Andy Wicks Paints Blog

Plastic Shanty Town

Posted in Florence Trust by Andy Wicks on 24 February, 2011

In a quest to keep warm this winter at the Florence Trust, my fellow artists and I have constructed individual plastic roofs above our studio spaces. It started off slowly, but now all but one artist is under plastic. While it could be argued that they result in the lose of ambience and scale of the building, it is incredibly cold, the coldest cold I have experienced. Now with a roof I’m no longer needing to wear head to toe thermals, 4 pairs of trousers and numerous t-shirts, jumpers and coats. It actually makes a pleasant working environment, a warm bubble in an otherwise ice cold, but beautiful grade 1 listed building.

It’s been said amongst my fellow artists that each roof shows a bit of its owners personally, that’s certainly complimentary for the good ones, Justin Eagle, Alan Magee and Makihara have built striking and considered structures. While reading too much into my roof could describe someone a bit slap dash and heavily creased..

Anyway, the said roofs didn’t go unnoticed at the Open studio in January which resulted in some lovely photos from visitor Rachael Marshall, a selection of which can be seen below.

Andy Wicks

Anna M.R Freeman

Maya Ramsay

Taisuke Makihara

For further images of the Florence Trust’s very own shanty town take a look at Rachael’s Flickr


New Studio – Florence Trust

Posted in Florence Trust by Andy Wicks on 2 September, 2010

Its been almost a month since I moved into the Florence Trust studios and time has flown by. With August traditionally being holiday season its been a quieter start to what i expected with some artists away or finishing off commitments, without any holidays planned and with deadlines looming I’ve tried to throw myself straight into studio life, which ontop of getting used to not working a full time job has been tougher than I thought. The day to day practice of painting everyday has been fantastic and I’ve been constantly shocked about just how much can be achieved having day after day working on something. The thing I have found more of a challenge is scheduling my days without having a set time to get up for work, mornings slip by quickly with my typical studio hours being midday to 9/10pm – a much more civilized existence in my mind.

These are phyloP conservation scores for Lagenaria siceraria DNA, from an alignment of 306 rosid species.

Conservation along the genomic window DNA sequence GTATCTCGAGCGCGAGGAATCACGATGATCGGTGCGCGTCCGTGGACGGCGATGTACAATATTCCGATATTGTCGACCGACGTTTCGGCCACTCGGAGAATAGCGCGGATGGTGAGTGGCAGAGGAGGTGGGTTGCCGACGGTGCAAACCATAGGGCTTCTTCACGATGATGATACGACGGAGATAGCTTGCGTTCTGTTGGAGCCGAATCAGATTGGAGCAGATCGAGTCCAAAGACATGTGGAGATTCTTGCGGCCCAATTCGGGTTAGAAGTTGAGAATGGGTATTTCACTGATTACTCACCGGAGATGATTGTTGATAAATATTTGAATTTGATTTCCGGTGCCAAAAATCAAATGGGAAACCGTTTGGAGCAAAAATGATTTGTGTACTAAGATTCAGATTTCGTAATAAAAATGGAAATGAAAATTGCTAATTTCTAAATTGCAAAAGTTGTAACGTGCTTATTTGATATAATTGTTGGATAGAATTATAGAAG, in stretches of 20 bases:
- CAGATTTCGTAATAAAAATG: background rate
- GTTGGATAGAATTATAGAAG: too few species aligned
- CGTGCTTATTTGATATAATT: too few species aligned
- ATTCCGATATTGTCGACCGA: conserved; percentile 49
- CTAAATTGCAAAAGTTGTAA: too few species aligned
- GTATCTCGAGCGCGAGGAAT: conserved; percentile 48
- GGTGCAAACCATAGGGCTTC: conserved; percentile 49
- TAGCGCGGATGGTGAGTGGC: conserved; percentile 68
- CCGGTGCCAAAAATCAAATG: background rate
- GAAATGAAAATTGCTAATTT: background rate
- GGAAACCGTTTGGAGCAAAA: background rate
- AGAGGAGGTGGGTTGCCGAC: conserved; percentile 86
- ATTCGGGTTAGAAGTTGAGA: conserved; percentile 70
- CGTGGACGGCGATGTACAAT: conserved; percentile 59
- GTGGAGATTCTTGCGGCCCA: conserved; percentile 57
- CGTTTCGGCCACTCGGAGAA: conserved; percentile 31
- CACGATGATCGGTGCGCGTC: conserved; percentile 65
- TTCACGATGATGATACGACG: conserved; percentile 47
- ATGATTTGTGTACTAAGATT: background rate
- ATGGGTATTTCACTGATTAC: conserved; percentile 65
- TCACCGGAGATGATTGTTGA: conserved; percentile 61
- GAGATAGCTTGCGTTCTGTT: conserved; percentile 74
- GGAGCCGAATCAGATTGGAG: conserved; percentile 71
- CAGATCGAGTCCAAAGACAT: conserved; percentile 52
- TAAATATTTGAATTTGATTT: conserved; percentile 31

My studio space is huge compared to what i’ve been used to on Vyner Street, already I can feel the benefits of having perspective on my paintings in progress and the possibility of viewing a series of works together from the luxury of my new Ikea chair (the most comfort you can get for £10). In my first couple of days I painted and built some new walls as well as installing some shelves and making a rather splendid chipboard painting storage rack with reclaimed wood (see below).

Storage Rack

The last week has seen a much busier studio with people finding their rhythm. The other artists work across a spectrum of art practices and we’ve already started to form our  own work habits/ working hours/ tea + lunch breaks outside to warm up (churches even in summer are not warm!) as well as Gin & Tonic club (no names mentioned) . A couple of the others have shows coming up and its really good to be in an environment where everyone has different exciting things going on and are all motivated to push on with their practice. You can see examples of everyones work HERE.

Studio shot

With my groupshow Superunknown opening on 6th October I’m current working on a new painting which needs to be finished by the end of next week for print deadlines. Once that’s done it’ll be a case of selecting and collecting works from the other artists in time for installation. While the PR machine will be starting so we can hopefully get some attention during a busy month with Frieze Art Fair and numerous gallery shows to co-inside.